• Purpose: The aim of this study was to obtain objective and standardized information on masticatory function and patient atisfaction following second molar single implant therap. Methods: Twenty adult patient, who had restored second molar single implants more than 1 month before the study, were enrolled in this stud. All patients received a chewing test using peanuts before and after insertion of the implant prosthesi, with a questionnaire and visual analogue scale (VAS) to evaluate the effect of second molar single implant therap. Results: his study obtained standardized information on the masticatory function objectively (e.g., P, R, $X_{50}$) before (Pre-insertion) and after insertion (Post-insertion) of the implant prosthesis. Masticatory performance (P) after insertion of the implant prosthesis significantly increased from $67.8{\pm}9.9$ to $84.3{\pm}8.5$% (P<0.0001). With the implant prosthesis, the P value increased by 24%. The masticatory efficiency index (R) of Post-insertion is higher than that of Pre-insertion (P<0.0001). With the implant prosthesis, the R value increased by 29%. The median particle size ($X_{50}$) of Post-insertion is lower than that of Preinsertion (P<0.0001). More than 90% of the patients were satisfied with the second molar single implant therapy from a functional point of view. Conclusions: These findings indicate that a second molar single implant can increase masticatory function.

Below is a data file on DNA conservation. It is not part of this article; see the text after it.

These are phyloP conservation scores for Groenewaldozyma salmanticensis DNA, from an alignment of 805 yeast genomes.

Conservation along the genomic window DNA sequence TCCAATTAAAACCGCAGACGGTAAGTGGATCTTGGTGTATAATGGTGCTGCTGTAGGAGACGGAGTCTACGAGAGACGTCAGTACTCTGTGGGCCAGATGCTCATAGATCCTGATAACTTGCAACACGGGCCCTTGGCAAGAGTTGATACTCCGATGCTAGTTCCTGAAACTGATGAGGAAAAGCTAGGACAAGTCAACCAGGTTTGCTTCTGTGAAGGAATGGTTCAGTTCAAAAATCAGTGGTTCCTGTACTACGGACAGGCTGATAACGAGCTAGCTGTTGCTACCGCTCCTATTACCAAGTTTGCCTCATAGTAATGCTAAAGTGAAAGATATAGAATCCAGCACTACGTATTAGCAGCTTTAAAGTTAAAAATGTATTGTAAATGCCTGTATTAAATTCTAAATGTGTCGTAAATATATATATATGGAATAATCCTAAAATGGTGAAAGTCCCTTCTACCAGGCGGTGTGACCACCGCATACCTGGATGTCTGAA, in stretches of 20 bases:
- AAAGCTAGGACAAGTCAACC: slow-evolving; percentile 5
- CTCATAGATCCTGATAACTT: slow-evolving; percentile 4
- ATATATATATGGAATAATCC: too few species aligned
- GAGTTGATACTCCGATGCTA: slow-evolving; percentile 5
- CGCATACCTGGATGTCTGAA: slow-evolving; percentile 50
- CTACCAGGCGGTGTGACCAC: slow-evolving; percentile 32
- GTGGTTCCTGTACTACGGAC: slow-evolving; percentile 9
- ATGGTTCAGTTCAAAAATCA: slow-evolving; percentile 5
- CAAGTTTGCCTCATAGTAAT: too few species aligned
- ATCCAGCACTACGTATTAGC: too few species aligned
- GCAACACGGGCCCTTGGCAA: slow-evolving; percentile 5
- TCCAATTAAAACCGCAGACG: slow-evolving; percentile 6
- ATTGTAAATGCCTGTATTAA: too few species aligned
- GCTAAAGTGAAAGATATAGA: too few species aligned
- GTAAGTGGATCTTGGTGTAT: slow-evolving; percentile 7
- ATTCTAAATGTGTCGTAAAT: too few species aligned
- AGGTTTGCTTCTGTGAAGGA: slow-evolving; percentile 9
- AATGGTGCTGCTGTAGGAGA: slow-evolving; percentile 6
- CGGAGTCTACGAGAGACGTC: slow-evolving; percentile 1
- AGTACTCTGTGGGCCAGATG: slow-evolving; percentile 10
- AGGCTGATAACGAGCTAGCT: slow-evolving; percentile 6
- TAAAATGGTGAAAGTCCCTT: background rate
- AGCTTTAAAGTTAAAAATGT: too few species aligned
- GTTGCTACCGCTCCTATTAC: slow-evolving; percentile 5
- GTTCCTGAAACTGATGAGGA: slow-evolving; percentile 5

손상된 저작이 영향섭취에 미치는 영향

  • An, Chang-Yeong
    • Journal of Dental Rehabilitation and Applied Science
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    • v.19 no.1
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    • pp.1-6
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    • 2003
  • It has been suggested that people who suffer from impaired masticatory function may adapt food consistency to their oral status (which may lead to deficient nutrient intake) or rely on the digestive system to compensate for the lack of oral preparation of food (which may increase the likelihood of digestive diseases and decrease gut absorption). Masticatory deficiency thus may be detrimental to health. This article reviews evidence of the effects of masticatory deficiency on nutrition. The selection of relevant literature was based on Medline queries using the following key words: mastication, nutrition, digestion, diet, and disease risk. Earlier work not listed in Medline but related to the subject also was reviewed. Only publications available in English were selected for inclusion. It is difficult to draw conclusions from many of the reviewed studies due to issues related to study design, confounding variables, and the subjective nature of the measurements. In particular, data supporting a link between masticatory function and deficient dietary intake often are based on relatively weak correlations and cannot confer a causal relationship.